Our Kids' Connected Culture - Overview for Parents and Teachers.
Internet safety in emerging educational contexts. Volume 43, Issues 1–2, August–September 2004, Pages 193–204 21st Century Learning: Selected Contributions from the CAL 03 Conference Jocelyn Wishart, Department of Information Science, Loughborough University, Loughborough LE11 3TU, UK Available online 27 March 2004 Choose an option to locate/access this article: Check if you have access through your login credentials or your institution Check access.
From the Editor: Internet Safety and Ethics. Note: After reading this editorial, please visit the transcript of the discussion forum to view readers' comments.
Mrs. Wohfiehl was the type of teacher other teachers sought to emulate. She was intelligent, hardworking, and innovative, and she loved to teach. She frequently used Internet search engines and directories to locate materials and lessons related to her fourth grade students' needs, and she identified resources on the World Wide Web that fit with the learning objectives in her classroom. She used e-mail frequently, and she belonged to several listservs, many of which put her in touch with a wide variety of educators -- from inservice and preservice classroom teachers to college professors. She was shocked one day when she discovered that someone had posted a message to this listserv that contained pornographic images and abusive language.
Internet Safety Gone Wild? Safety in Cyberspace. Getting started – For families – Safety Center – Google. Use Parental controls to filter apps by content rating You can use Parental controls to restrict the content that can be downloaded or purchased on Google Play.
This helps you find appropriate content for you and your family. Learn more Open the Play Store app on your device. In the top left corner, tap the Menu icon. Turn Parental controls On. Choose the maturity level. Set a filter to keep inappropriate content out If you’d prefer to not to see mature or age-restricted content as you browse YouTube, scroll to the bottom of any YouTube page and enable Safety Mode. Learn more Scroll to the bottom of any YouTube page and click the drop-down menu in the “Safety” section. Empowering Students: Using Data to Transform a Bullying Prevention and Intervention Program - Professional School Counseling - Volume 12, Number 6 / August 2009 - American School Counselor Association. Journal Article Authors Anita Young, Ph.D., secondary school counseling specialist1, Valerie Hardy, M.Ed., lead counselor2, Christina Hamilton, M.Ed., middle school director of school counseling3, Kristen Biernesser, M.S.3, Li-Lin Sun, M.S.3, Susan Niebergall, M.S., middle school counselors3 1 Fairfax County, VA2middle school3 Fairfax County Abstract This article describes a middle school counseling department's journey and commitment to use data to seek more effective and efficient ways to provide comprehensive school counseling services to its diverse student population.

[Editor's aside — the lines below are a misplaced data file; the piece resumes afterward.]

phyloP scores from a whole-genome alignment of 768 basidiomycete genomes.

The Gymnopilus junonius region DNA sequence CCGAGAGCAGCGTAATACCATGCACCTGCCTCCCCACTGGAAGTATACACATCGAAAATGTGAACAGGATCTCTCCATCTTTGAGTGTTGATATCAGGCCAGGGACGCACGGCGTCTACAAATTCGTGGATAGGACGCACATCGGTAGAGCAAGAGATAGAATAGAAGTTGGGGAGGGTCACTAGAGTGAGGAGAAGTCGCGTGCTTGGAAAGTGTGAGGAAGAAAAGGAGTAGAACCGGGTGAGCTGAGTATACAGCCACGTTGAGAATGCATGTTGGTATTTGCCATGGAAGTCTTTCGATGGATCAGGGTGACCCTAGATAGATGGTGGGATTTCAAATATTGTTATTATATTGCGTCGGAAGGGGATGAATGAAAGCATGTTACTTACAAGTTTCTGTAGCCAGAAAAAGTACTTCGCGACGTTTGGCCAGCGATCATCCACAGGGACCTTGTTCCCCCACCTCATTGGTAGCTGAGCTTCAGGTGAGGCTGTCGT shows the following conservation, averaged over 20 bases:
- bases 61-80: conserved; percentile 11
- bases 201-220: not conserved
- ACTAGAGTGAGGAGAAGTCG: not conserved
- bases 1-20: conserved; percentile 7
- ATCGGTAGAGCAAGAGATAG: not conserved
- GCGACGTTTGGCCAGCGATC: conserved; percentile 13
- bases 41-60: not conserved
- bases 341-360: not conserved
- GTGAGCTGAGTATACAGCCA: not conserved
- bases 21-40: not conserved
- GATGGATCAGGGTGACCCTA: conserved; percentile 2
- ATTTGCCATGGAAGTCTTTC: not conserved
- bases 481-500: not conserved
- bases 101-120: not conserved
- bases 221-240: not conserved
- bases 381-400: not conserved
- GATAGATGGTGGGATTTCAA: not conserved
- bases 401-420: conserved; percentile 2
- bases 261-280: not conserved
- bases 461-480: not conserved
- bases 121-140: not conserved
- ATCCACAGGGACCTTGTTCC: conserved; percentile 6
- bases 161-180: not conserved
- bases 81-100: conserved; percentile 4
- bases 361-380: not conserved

Fulltext Preview (Small, Large) Show References. Lessons Learned About Schools and Their Responsibility to Foster Safety Online - Journal of School Violence - Volume 2, Issue 1. Published online: 25 Sep 2008 Author affiliations a Department of Secondary Education , University of South Florida , 4202 East Fowler Avenue, EDU162, Tampa, FL, 33620, USA b Department of Child and Family Studies , University of South Florida, Louis de la Parte Florida Mental Health Institute , 13301 Bruce B.
Cyberbullying: What School Administrators (and Parents) Can Do - The Clearing House: A Journal of Educational Strategies, Issues and Ideas - Volume 81, Issue 1. Recommended Practices: A Review of Schoolwide Preventative Programs and Strategies on Cyberbullying - Preventing School Failure: Alternative Education for Children and Youth - Volume 55, Issue 2. ContentServer 1. ED516936. School Climate 2.0: Preventing Cyberbullying and Sexting One Classroom at a Time - Sameer Hinduja, Justin W. Patchin. Internet Safety Hangman. Internet Safety Resources - help students stay safe online. The Internet is an incredible thing - allowing us to communicate, connect, collaborate, learn and share with people all over the world.
However, there is also the dark side of the internet - predators, scams, and more.Our students use the internet at home, at school, and all around with their mobile devices. Simply blocking certain types of web sites is not the answer to protect them. We need to teach them how to use the internet responsibly and how to be safe on the internet.Here are some resources to help do that: Make Use Of - 6 Internet Safety Games To Help Kids Become Cyber Smart Make Use Of, a great resource in itself, has listed 6 online safety games that help kids learn how to be safe and smart online.
These games are a great way to teach kids about internet safety.